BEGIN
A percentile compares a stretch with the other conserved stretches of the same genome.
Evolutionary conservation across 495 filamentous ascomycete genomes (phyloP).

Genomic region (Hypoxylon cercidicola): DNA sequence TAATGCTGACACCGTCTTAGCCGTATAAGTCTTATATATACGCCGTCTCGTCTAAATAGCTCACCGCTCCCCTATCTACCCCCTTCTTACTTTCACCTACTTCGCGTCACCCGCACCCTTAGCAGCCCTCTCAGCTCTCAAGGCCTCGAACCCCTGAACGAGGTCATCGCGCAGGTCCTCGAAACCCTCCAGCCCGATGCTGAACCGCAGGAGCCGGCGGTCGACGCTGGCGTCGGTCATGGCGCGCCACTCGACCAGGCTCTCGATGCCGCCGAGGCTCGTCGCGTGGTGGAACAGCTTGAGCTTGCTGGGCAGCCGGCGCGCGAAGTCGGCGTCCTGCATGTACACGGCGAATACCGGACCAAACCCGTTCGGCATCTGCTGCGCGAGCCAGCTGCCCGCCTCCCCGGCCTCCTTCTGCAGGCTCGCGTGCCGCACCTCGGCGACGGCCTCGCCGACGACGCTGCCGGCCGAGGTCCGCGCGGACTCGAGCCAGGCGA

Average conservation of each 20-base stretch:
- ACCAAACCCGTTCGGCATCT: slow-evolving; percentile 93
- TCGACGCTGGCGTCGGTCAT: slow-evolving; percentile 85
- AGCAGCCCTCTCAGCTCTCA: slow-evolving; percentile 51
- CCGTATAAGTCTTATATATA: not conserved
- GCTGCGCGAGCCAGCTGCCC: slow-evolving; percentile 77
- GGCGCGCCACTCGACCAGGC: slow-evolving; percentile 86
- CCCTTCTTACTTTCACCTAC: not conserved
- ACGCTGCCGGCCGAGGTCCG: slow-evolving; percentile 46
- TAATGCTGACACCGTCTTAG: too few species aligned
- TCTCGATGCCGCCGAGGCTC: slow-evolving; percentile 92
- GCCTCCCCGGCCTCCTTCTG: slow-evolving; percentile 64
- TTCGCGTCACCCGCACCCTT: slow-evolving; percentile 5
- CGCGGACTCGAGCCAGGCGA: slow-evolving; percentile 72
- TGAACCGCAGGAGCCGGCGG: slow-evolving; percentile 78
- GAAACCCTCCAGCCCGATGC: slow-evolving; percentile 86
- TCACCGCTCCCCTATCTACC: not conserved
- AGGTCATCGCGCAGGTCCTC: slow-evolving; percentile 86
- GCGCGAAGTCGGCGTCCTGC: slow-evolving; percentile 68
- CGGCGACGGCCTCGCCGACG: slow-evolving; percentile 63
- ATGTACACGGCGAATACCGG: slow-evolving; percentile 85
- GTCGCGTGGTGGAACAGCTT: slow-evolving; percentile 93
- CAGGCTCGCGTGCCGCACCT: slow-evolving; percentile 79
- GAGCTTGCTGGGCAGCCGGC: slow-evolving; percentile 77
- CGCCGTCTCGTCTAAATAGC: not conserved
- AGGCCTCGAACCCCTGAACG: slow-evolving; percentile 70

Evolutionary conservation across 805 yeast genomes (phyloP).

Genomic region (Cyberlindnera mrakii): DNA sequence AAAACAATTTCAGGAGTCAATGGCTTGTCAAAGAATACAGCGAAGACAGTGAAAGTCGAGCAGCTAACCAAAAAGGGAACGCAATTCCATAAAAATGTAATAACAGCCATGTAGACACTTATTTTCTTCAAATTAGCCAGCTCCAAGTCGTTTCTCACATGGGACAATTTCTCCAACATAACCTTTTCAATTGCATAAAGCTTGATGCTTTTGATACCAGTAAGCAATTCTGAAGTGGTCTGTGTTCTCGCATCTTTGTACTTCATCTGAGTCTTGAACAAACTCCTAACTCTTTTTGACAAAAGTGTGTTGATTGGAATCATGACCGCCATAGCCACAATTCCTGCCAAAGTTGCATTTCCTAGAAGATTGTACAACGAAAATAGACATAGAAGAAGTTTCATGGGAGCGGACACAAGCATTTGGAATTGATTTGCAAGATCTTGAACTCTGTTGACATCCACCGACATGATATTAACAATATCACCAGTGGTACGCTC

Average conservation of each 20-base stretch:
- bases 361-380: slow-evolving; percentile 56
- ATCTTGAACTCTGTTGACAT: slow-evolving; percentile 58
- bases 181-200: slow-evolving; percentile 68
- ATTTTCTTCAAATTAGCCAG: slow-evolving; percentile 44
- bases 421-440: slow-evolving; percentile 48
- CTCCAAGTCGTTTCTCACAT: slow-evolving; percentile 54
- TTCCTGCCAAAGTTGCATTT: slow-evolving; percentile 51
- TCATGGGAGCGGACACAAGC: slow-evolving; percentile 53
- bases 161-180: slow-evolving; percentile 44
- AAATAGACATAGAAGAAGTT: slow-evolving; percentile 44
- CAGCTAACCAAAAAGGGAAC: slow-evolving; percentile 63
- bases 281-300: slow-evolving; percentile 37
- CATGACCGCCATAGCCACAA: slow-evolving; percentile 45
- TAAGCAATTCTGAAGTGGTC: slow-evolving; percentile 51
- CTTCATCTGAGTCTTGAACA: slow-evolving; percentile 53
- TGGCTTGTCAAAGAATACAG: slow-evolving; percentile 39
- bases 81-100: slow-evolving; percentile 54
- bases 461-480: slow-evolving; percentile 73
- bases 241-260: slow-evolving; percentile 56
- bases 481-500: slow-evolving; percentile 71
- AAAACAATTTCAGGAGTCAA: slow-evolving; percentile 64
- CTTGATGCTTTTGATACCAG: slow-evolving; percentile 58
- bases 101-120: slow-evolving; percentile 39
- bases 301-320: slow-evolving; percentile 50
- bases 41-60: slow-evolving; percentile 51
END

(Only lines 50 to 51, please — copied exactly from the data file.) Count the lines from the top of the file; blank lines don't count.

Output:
- bases 461-480: slow-evolving; percentile 73
- bases 241-260: slow-evolving; percentile 56